[Jump to start of article]

Home > System Issues > Lossy Compression (Part 2 of 2)

Lossy Compression (Pt 2)

The first part of this article dealt with part of creating the dictionary and is at Lossy Compression (Part 1 of 2).

Other Sequences

We can now check for other phrases and the following sequences for consideration show up.

Code Phrase Count Size Notes
8 _growing_ 2 9 Line 4
9 _in_the_ 2 8 Lines 4 and 8
10 ever_ 2 5 In whatever and never
11 _and_ 2 5 Lines 3 and 8
12 _and 1 4 Line 4
13 the_ 2 4 Lines 1 and 5
14 and 2 3 In Island and Landing
15 end 3 3 Line 1 and in defend and surrender
16 nce 2 3 In France and confidence

Checking the rest of the sequences shows that "_growing_" and "ever_" remain. The sequence "end" remains as it has 3 entries whereas "nce" is removed as it only has 2 entries.

The sequences "_in_the_" and "on_the_" from the "we shall fight" reduction can be combined as 7 entries of "on_the_" resulting in a saving of 7 characters.

The sequence "the_" forms part of the sequence "on_the_". The "on_the_" sequence would save 4 characters in the dictionary but require 7 new code tags. As a result the "the_" sequence is removed.

This leaves the 2 entries of "_and_", 1 entry of "_and" and 2 entries of "and". These are combined into the most common form.

The Lossy Dictionary

The dictionary looks like this:

Code Phrase Count Size Notes
0 ,_we_shall_ 10 11 Lines 1 to 10
1 _growing_ 2 9 Line 4
2 on_the_ 7 7 Lines 1, 2, 4, 6, 7, 8 and 9
3 fight_ 7 6 Lines 2, 3, 4, 6, 7, 8 and 9
4 ever_ 2 5 In whatever and never
5 _and_ 5 5 Lines 3, 4, 8 and in Island and Landing
6 end 3 3 Line 1 and in defend and surrender

This is a smaller dictionary then the Complex Lossless with very little redundancy.

The Compressed File

Each of phrases is replaced with its tag code resulting in the compressed file looking like this:


The Restored File

This is very different from the original file however if the phrases are substituted for the tags then an approximate, but readable version of the original file is restored.

we_shall_fight_with_growing_confidence_and__growing_strength_ on_the__air,_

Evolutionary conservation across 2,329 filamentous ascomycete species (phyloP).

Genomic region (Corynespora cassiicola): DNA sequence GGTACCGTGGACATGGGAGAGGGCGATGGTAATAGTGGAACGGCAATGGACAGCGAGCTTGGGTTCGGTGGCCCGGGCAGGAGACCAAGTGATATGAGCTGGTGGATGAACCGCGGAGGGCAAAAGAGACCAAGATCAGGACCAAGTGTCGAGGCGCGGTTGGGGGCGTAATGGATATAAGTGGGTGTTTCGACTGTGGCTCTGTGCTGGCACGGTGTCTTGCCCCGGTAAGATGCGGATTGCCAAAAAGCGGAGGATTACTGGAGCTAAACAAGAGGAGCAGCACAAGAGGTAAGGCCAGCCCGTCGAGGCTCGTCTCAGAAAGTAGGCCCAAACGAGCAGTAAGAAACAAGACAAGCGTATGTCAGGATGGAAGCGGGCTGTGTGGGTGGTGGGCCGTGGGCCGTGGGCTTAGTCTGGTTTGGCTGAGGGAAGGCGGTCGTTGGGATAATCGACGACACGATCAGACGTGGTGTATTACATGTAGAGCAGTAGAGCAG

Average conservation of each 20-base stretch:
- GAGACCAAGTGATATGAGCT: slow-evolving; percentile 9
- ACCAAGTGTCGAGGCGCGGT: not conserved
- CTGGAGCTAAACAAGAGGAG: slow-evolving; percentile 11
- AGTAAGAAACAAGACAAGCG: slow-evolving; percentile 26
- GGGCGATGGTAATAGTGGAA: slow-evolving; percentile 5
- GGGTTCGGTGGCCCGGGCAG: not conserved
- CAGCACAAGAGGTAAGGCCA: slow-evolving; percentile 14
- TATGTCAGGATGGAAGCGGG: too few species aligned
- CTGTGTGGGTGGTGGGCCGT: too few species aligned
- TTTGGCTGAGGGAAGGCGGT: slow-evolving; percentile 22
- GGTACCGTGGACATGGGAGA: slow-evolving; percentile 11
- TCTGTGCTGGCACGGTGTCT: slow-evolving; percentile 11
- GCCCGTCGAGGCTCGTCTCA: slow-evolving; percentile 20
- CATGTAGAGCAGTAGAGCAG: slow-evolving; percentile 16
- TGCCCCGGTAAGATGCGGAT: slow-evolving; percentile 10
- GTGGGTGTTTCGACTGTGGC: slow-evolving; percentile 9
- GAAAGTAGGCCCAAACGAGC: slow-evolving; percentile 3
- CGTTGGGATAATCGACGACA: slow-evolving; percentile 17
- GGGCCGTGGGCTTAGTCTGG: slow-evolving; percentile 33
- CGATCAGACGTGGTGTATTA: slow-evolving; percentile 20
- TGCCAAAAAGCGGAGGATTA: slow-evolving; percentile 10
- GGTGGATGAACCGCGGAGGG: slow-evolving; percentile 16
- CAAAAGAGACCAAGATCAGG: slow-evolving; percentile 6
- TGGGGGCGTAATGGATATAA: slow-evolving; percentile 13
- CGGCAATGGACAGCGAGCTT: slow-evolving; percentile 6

The differences are highlighted in the text and are:

It is still recognisable as the original text. In many cases people would not spot the difference as many believe the key line is one of:

All of which are wrong but have the same feel to them.

Compression Achieved

The file that is output after compression consists of the reduced file with the tags inserted plus the dictionary of phrases and the codes that now represent them. The figures shown in brackets are the equivalents for the Complex Lossless compression.

The original file consisted of 391 characters of which 255 (233) have been taken out leaving 136 (158) characters. This is 26 characters more than the Simple Lossless compression. To mark the phrase positions 36 (35) tags have been inserted which means the file is 172 (193) characters long. Thus this approach has resulted in a smaller file of 21 characters.

The dictionary is also smaller. It has 7 (8) entries and 46 (50) characters for the phrases giving a total for the dictionary of 53 (58) characters. This is due to the consolidation of similar entries in the dictionary.

Therefore the whole file is 225 (251) characters long. Compared with the original file of 391 characters this is compression of 58% (64%) of the original size.

Comparison with Lossless Techniques

Even with this text based example more compression has been obtained with very little loss in quality. However in practice lossy techniques are not applied to text due to the subtle changes in meaning that can occur. However the JPEG standard for pictures allows much greater compression levels and even at 10% of the original file very little is lost as people cannot perceive the differences.

Understanding How The Techniques Work

To understand how the techniques work there are a series of articles on both techniques: